An Australian family converted a 58-seat bus into a self-contained home for a cross-country trip

An Australian family converted a 58-seat bus into a self-contained home for a cross-country trip

A family of five who converted a 58-seat bus into a self-contained home to travel across Australia say ‘no plan is the best plan’ when it comes to living off the grid.

Rob and Peta Basile, their three children Indiana, 15, Santino, 12, and Angelo, 10, and their golden retriever Maple have been on the road for about eight months in their custom-built bus.

The 12.5-metre coach, which consumes 33 liters per 100 km, has a fridge, gas oven, cooktop, sink, washing machine and dryer, shower, bath, king-size bed, lounge area, air-conditioning unit, two flat-screen TVs. and huge storage units.

It also carries a 4.5-tonne trailer that carries several motorbikes and a Ford Everest for when they want to be nimble.

The Basile family (from left: Santino, 12, Rob, 40, Maple the golden retriever, Indiana, 15, Angelo, 10 and Peta) converted the kitchen area of ​​a former 58-seater bus into a self-contained family home.

The coach, which consumes 33 liters per 100 km, has a fridge, gas oven, cooktop, shower, bath, king-size bed, lounge area, air-conditioning unit, two flat-screen TVs and a huge outdoor awning.

The family rented their Gold Coast home in November and traveled more than 10,000 kilometers across NSW, Victoria, South Australia and Queensland, often with no idea where they would spend the night.

‘No plan is the best plan: every time we plan, something goes wrong,’ Rob, 40, told Daily Mail Australia.

‘We just hold it all the way through. We have nowhere to stay, so if the road is closed we will go the other way. We are completely self-sufficient.’

Basilis bought a second-hand, 58-seat 2001 Mercedes bus during the pandemic from a Sydney tour company that was looking to offload some vehicles.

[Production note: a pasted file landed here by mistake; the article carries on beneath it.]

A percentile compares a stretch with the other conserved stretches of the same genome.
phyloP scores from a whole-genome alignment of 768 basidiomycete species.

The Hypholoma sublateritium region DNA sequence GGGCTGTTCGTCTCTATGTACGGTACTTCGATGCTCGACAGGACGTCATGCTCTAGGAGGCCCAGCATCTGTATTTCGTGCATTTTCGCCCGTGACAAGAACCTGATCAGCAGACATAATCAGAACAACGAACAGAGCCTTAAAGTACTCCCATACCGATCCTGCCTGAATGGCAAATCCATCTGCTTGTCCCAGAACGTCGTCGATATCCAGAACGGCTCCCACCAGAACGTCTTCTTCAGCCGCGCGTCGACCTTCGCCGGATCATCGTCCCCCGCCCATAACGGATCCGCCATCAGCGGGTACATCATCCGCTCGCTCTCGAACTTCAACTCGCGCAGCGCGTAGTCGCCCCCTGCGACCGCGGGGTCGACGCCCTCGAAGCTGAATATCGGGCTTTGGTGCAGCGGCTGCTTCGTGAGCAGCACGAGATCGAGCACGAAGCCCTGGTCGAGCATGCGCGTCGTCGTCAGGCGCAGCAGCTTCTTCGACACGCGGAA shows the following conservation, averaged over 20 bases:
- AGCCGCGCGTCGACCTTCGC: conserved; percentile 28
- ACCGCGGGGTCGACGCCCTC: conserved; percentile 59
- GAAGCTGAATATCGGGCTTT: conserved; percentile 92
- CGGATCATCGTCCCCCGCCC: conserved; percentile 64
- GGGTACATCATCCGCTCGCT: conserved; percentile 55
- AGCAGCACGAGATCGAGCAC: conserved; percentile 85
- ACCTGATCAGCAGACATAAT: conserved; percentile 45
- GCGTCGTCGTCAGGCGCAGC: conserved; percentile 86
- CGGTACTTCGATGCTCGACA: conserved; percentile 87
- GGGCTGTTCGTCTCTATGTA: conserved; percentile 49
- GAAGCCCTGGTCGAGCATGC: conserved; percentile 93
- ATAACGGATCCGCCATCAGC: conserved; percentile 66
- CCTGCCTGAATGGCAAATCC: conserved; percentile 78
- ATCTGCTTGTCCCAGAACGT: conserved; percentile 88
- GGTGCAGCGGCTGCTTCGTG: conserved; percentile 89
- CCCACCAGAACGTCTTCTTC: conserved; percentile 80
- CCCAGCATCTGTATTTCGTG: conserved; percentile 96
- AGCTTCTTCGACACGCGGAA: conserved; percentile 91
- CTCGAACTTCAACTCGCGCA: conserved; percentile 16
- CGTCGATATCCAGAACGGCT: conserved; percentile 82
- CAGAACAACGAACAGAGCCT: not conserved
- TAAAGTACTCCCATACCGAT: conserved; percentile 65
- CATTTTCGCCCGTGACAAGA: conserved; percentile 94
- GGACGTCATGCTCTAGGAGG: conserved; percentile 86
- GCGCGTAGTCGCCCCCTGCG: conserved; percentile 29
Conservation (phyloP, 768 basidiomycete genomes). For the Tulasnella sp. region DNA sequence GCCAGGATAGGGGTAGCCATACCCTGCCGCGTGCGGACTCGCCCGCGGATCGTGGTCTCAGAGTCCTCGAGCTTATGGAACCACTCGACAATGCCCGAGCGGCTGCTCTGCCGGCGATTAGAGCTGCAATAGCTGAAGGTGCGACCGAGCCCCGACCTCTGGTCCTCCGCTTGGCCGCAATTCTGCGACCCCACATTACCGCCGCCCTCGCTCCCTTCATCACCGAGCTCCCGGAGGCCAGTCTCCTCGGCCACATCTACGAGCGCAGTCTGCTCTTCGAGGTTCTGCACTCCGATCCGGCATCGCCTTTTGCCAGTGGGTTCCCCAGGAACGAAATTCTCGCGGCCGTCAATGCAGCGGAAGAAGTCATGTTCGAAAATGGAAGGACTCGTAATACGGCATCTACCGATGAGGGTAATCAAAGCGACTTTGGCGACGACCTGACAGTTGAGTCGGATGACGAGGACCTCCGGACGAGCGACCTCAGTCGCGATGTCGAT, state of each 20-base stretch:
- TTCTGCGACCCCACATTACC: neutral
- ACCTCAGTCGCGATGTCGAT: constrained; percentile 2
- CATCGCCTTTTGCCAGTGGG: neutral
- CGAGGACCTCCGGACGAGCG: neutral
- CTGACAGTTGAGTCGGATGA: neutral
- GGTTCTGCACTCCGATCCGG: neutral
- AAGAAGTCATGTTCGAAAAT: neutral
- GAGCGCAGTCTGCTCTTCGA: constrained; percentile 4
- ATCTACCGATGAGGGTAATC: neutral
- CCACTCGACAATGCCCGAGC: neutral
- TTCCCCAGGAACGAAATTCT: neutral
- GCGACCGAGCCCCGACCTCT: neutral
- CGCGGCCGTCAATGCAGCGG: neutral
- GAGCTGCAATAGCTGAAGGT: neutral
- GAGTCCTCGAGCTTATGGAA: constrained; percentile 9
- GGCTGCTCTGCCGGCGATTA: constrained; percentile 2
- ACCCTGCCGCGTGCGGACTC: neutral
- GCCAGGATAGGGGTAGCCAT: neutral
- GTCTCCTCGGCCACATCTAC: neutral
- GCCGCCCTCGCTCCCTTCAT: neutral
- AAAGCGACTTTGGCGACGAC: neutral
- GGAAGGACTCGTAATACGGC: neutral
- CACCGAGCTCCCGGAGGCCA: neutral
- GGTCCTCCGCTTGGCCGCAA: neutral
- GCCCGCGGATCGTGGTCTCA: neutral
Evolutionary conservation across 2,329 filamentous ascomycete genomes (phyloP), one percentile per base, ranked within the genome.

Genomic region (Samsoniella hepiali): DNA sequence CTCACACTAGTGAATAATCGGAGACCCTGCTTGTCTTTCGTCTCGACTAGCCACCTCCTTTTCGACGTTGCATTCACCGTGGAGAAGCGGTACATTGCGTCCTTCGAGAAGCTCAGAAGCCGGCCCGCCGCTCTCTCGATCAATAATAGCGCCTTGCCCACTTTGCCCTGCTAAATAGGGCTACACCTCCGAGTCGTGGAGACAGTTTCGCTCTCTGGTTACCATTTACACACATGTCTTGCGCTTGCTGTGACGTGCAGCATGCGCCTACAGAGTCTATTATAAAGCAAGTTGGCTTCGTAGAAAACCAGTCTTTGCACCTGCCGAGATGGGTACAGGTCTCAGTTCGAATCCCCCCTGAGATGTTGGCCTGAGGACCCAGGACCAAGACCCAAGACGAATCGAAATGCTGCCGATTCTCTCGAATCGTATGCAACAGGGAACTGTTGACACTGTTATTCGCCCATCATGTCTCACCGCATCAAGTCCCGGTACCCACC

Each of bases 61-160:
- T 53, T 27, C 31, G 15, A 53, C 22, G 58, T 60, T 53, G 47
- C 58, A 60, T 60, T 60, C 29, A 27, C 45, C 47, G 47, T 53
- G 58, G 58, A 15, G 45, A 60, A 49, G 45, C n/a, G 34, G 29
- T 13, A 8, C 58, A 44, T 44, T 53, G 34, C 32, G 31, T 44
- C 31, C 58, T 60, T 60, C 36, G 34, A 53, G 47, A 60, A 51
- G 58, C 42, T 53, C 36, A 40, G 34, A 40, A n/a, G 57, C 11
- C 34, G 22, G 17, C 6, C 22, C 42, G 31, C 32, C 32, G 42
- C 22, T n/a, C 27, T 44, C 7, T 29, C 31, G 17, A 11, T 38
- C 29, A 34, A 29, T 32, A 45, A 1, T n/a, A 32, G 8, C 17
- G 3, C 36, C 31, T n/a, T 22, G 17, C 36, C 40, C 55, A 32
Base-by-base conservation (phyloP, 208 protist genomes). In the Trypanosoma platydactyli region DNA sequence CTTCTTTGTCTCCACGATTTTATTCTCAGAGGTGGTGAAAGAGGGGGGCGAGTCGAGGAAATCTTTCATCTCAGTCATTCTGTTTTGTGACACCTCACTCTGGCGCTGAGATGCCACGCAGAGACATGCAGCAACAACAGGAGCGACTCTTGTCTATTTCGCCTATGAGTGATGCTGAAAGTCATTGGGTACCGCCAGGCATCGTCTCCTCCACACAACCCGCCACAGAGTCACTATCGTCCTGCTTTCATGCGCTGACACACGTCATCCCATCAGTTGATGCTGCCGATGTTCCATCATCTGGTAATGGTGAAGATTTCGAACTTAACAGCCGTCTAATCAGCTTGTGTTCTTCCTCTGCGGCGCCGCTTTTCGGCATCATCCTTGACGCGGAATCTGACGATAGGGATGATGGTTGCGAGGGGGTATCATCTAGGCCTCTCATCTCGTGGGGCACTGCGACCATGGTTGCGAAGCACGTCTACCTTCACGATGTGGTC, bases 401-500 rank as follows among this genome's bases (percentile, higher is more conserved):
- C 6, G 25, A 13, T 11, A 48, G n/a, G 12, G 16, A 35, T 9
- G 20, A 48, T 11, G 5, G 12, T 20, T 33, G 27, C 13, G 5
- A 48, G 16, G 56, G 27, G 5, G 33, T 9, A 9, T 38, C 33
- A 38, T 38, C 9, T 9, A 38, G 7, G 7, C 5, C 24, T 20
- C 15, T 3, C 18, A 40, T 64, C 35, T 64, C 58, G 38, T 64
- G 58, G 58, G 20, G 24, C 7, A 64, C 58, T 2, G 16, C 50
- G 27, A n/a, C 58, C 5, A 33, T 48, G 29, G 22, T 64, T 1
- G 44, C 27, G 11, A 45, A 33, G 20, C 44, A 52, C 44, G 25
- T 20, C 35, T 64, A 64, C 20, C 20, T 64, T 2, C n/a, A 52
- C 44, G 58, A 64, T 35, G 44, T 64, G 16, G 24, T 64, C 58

Peta, a former sales manager, said they always dreamed of traveling the country as a family and wanted to do it when their elder Indiana was still young enough.

The couple has home-schooled their children for the past five years, so they had no worries about missing class time.

‘We got the bus to Brisbane and at first we thought, “What have we bought?” Peta said.

Every member of the family helped tear down the 58 seats of the coach

Lounge area tables drop down to create a cinema room (pictured).

‘ Rob it out. He spent several months getting all the seats and everything out of the luggage compartment and then we professionally built it inside.’

The custom build, which took about a year, was carried out by Gold Coast Campervans, a company specializing in small van and 4WD conversions.

Jack Watt, the firm’s director, said they had never faced such a large task and were initially intimidated by the ‘enormous task’.

‘Many of my staff were a bit overwhelmed by the size of the job but we broke it down into parts of the build and worked with Rob and Pete, who were fantastic, to make their dream a reality,’ he said. .

‘It’s definitely one of a kind.’

The bus is fully self-contained and its massive solar panels containing six 300-volt lithium batteries can keep them powered for two weeks.